Mock Paper 2
Themes are very important in literature. They can be reflected in one’s life and although Jane Austen and F. Scott Fitzgerald have more than 100 years separating their lives, they treat some themes very similarly in their novels. The themes of love, wealth and change are very universal and relatable themes and in Fitzgerald’s The Great Gatsby and Austen’s Pride and Prejudice, and they are displayed and treated in similar ways.
In both novels there has been a renewed love between two of the characters. In The Great Gatsby, Daisy and Mr. Gatsby were in love when they were young. Mr. Gatsby went overseas for WWI and Daisy got tired of waiting for him to return. Instead, she settled for Tom, a rich and proud man. When Gatsby returned, he did all he could to impress and win Daisy back. It worked and Daisy became immediately consumed with infatuation. Similarly, in Pride and Prejudice,Jane and Mr. Bingley fall in love upon his visit to Hertfordshire. Jane is expectant of a marriage, but when business calls him away to London, she receives news that he does not plan on returning. Mr. Bingley was just as much in love with Jane but his loyal friend convinced him that her feelings toward him were ingenious and apathetic. After many months of heartbreak, they are reunited and Mr. Bingley becomes aware of her true feelings. At last they are married and filled with happiness. However, not all relationships in these two novels have the same reciprocity.
Fitzgerald and Austen both recognize the complexity of love and exemplify this through the relationships of many characters in both novels. In Pride and Prejudice, there is much persuasion for certain characters to be together, but love intervenes. Miss Bingley is determined to marry the wealthy friend of her brother, Mr. Darcy. Mr. Darcy, though, has been prearranged by his aunt to marry his cousin, Miss De Bourgh. Through all of this love defeats all and he ends up with Elizabeth, who at first, had no intention to ever marry such a man. In The Great Gatsby, a much more extensive love chain takes place. Mr. Gatsby loves Daisy and she loves him back, but she is married to Tom, and although she denies it at one point, loves him too. Tom, in the meantime, is too involved with his mistress to show Daisy how much he actually cares for her. His love for his “woman” Myrtle is really more of a lust because she is just the shiny toy on the side. Myrtle is married to a man who is crazy for her, but she cannot share his same feelings and so flees to Tom to do what her husband can’t. However, not all the characters are so conflicted in their feeling as Tom and Daisy are.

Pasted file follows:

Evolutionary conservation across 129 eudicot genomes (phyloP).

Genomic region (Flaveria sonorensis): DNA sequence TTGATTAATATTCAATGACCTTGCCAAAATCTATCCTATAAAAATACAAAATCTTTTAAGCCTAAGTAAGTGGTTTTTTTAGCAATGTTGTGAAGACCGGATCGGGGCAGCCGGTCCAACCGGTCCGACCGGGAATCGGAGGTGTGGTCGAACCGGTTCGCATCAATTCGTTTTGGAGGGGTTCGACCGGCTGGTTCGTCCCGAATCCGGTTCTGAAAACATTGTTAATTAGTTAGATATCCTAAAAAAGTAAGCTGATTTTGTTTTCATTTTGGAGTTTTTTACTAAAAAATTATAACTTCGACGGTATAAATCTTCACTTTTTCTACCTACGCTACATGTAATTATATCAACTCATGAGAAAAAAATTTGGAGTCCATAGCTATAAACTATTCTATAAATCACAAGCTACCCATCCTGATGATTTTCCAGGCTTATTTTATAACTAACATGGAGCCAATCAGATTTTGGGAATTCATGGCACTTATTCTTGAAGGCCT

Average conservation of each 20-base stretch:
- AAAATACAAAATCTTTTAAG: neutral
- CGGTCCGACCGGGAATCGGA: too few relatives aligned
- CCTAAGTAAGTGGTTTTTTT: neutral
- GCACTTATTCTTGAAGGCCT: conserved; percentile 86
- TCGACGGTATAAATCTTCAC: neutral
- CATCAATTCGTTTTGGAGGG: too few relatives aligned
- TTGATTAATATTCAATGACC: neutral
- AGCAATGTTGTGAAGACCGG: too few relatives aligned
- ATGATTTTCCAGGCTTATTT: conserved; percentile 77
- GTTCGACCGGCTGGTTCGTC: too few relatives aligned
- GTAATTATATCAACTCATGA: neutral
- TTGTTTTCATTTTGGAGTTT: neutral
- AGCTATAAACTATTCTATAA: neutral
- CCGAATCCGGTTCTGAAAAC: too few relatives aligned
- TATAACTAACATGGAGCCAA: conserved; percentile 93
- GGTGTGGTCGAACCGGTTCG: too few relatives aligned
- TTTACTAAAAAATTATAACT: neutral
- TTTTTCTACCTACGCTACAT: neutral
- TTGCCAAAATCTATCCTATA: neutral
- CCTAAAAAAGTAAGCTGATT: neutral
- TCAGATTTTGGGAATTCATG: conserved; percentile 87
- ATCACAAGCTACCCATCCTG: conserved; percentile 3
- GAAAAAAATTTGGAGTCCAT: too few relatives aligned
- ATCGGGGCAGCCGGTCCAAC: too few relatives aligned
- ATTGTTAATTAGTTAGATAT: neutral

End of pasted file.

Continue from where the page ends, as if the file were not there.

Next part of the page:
Convenience is another reason for affection in these two novels and many relationships in society today. Nick Carraway, the observant narrator, starts to develop feelings for Daisy’s friend Jordan simply because it is convenient and she is around all the time. They do not have a deep and meaningful love, but rather a casual affection that allows occasional dates and entertainment. This convenient relationship is addressed similarly by Jane Austen with her characters Mr. Collins and Charlotte Lucas. Mr. Collins has come to Longbourne for the sole purpose of marrying one of Mr. Bennet’s daughters. He proposed to Elizabeth, the only duaghter he belives to be a suitable wife besides Jane, who was already involved. When he is denied by Elizabeth, he quickly resorts to the Bennets neighbor who so desperately wants to marry before she is too old. Mr. Collins and Charlotte may not be the happiest couple, but they both were in search of a spouse and it was convenient to be together based on their current situations.
Another theme that Austen and Fitzgerald treat similarly is wealth. Both novels mock the societal flaws of the upper class. The separation of social classes can be seen very prominently in both novels. In Pride and Prejudice, it is frowned upon to make your fortune...